An Immigration Crackdown That Could Make Crime Problems Worse

When people aren't safe asking for protection from violence, bad consequences are sure to follow.


Domestic violence
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Immigration officials descending on a woman who went to court seeking protection from an allegedly abusive boyfriend is exactly the kind of enforcement problem sanctuary cities are worried about—with good reason. This is not behavior that's going to make America safer (or even safe "again," since some are concerned that the recent increase in crime is the start of a new trend).

A woman in El Paso County, Texas, went to court to try to get a protective order against a boyfriend she claimed was abusing her. At the courthouse, according to a county attorney, a pack of immigration officials staked the woman out and then detained her.

This was not some random occurrence as a result of President Donald Trump's call for tougher enforcement. Immigration officials tracked down the woman because of a tip. The attorney, who represents domestic violence victims seeking help from the court, worried that it was the abusive boyfriend who snitched on her.

In the inevitable "This person is no angel" category of reporting, she had apparently been deported before repeatedly and had also been charged with crimes in the past. We don't want to ignore those details. The attorney assisting her with the protective order said she was unaware of her criminal background at the time.

But just as we should not allow the "He's no angel" excuse to let possible incidences of police abuse of citizens to slide, we shouldn't use it to ignore the potential consequences of this mechanism of immigration enforcement. The image of a bunch of immigration officers descending on a woman who turned to the court for protection from a violent man is exactly the kind of thing that's going to spread around and discourage immigrants from cooperating with the police or turning to the police for help. The consequence will be a festering of criminal behavior, not a cure.

Step away from immigration and consider the context of our drug wars and our war on sex work and prostitution. We know that because of enforcement of the law, people who voluntarily participate in these black markets cannot easily turn to police for help if they're victimized or harmed because they have to worry that they'll be arrested themselves. And so we have pushes for things like "Good Samaritan" laws that would protect those who report drug overdoses to authorities from being arrested for possession. This helps save lives.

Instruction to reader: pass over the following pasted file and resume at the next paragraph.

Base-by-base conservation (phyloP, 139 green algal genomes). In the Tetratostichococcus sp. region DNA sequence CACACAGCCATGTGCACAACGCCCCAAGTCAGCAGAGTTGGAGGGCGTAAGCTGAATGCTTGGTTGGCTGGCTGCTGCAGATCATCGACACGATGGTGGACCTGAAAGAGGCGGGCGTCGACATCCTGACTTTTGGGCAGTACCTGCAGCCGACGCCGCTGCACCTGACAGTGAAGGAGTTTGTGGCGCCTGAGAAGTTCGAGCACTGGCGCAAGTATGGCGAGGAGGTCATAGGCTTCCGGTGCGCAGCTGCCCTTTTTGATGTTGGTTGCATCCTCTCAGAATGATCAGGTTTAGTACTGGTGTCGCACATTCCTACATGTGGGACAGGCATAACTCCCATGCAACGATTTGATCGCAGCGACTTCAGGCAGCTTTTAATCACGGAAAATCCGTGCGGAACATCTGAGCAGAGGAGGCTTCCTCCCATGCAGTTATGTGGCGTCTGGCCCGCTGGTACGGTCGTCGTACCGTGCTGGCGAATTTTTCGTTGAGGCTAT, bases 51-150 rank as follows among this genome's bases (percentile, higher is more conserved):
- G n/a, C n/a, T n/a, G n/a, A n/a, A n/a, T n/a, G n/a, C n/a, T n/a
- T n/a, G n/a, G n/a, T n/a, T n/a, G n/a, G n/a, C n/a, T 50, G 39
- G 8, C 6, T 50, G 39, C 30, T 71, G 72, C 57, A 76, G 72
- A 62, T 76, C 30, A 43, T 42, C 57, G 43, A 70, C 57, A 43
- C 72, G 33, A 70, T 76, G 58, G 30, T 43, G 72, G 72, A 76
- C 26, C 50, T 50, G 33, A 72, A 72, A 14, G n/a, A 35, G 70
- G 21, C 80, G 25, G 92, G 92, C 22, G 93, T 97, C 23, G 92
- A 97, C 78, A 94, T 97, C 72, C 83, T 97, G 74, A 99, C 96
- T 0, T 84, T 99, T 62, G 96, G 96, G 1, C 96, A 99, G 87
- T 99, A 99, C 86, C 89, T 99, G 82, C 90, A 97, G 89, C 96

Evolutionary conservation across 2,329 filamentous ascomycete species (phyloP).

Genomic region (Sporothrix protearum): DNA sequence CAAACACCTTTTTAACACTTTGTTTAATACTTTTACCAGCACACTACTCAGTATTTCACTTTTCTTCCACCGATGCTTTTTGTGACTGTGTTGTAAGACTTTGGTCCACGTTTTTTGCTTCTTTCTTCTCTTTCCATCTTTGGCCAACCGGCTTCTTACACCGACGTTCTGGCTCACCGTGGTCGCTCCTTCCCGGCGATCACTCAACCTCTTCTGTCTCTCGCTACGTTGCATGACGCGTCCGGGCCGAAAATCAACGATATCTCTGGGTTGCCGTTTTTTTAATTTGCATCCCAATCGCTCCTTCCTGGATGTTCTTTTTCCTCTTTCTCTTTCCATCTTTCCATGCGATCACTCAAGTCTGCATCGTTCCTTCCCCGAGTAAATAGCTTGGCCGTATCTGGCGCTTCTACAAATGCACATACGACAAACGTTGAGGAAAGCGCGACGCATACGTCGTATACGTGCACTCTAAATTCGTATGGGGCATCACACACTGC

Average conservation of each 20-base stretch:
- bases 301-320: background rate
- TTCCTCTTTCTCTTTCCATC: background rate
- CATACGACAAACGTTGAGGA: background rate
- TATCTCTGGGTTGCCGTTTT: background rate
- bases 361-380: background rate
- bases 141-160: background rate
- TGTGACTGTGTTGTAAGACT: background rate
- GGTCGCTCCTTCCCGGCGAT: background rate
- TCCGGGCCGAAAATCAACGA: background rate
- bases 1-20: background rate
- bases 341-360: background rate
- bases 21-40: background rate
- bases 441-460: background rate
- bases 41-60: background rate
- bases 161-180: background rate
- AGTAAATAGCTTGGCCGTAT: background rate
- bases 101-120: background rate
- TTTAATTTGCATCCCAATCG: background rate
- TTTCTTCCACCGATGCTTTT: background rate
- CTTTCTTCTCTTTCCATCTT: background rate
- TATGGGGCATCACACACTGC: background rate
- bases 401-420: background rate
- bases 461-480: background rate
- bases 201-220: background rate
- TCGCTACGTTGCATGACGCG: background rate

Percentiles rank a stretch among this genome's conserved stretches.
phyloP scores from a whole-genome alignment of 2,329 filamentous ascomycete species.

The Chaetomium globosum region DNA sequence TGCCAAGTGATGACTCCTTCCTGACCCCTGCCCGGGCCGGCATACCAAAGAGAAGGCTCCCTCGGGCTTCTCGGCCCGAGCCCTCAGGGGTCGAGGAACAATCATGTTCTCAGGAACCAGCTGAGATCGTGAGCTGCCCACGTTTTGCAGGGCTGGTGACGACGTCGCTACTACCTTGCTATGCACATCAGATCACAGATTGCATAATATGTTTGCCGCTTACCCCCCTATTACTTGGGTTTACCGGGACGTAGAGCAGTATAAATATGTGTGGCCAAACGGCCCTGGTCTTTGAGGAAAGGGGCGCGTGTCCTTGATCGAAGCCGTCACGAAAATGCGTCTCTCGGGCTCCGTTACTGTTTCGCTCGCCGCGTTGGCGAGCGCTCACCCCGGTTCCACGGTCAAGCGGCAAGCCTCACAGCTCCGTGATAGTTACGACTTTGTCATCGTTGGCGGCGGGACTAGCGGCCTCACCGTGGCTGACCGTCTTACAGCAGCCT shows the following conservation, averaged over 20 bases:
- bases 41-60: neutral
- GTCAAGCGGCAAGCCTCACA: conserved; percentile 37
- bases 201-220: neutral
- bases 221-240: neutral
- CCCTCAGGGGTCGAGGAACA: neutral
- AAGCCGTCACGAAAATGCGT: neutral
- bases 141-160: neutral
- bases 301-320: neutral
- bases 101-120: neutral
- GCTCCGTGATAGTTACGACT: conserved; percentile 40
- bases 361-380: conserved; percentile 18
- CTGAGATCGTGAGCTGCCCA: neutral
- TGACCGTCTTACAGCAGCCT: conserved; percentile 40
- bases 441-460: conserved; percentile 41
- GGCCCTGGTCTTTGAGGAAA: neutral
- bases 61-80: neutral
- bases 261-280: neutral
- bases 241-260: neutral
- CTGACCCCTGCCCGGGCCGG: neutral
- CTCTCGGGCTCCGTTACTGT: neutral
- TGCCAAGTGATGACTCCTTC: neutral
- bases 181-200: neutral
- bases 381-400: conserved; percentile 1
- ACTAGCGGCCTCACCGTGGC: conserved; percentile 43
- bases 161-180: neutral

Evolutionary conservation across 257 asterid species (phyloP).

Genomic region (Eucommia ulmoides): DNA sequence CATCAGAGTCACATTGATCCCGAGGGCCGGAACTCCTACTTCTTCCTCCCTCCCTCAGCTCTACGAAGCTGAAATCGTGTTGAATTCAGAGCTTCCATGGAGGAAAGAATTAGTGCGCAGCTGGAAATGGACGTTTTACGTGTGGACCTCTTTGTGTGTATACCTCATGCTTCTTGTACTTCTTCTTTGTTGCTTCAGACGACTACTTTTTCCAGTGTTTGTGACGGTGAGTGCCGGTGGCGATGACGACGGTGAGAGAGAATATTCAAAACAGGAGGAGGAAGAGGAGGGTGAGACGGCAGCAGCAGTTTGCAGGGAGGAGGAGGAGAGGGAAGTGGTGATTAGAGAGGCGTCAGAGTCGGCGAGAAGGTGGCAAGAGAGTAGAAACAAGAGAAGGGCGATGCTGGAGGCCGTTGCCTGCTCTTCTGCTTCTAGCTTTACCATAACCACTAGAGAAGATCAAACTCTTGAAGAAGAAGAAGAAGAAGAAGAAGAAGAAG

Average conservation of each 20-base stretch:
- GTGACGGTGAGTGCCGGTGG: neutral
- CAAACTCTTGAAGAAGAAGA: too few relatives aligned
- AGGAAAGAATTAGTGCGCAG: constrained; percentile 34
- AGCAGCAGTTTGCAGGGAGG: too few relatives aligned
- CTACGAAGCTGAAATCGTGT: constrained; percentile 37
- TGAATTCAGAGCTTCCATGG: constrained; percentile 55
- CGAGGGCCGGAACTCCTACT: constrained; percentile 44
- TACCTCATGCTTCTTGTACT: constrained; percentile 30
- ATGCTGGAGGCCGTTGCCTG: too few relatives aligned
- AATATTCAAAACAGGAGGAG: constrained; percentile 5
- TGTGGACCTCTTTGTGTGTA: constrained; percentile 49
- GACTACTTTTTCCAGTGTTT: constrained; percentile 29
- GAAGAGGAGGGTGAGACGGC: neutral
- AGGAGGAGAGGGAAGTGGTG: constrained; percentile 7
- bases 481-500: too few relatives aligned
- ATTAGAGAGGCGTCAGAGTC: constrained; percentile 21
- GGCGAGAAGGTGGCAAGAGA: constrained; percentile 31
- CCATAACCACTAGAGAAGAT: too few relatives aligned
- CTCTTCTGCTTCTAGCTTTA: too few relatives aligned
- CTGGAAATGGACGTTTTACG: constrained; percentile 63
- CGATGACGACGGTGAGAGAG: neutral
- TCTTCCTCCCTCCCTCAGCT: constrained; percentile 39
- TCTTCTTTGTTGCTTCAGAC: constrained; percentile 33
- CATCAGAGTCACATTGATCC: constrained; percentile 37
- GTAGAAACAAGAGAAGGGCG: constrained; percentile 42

Making immigration enforcement harsher makes it harder for people to turn to the government for assistance and to inform about those actual "bad dudes" Trump worries about. The great paradox of black markets (and illegal immigration is certainly an example of a black market) is that harsher government intervention doesn't eliminate them—it makes participation all the more dangerous.

As Matt Welch previously noted, even Trump crony Rudy Giuliani, former New York City mayor, understood that overly harsh enforcement attitudes toward otherwise peaceful illegal immigrants made his communities less safe:

As [Giuliani] once put it, you need to "protect undocumented immigrants…from being reported to the [Immigration and Naturalization Service] while they are using city services that are critical for their health and safety, and for the health and safety of the entire city." If residents live in fear that each interaction with a government employee could lead to deportation, they are not going to report crime, seek medical attention for communicable diseases, or send their kids to school.

And when that happens, perhaps just like the drug war, there will be calls for even harsher government crackdowns from those who think the government just isn't trying hard enough. If you don't believe me, check out Kentucky, where lawmakers are considering even harsher criminal penalties for opioid trafficking.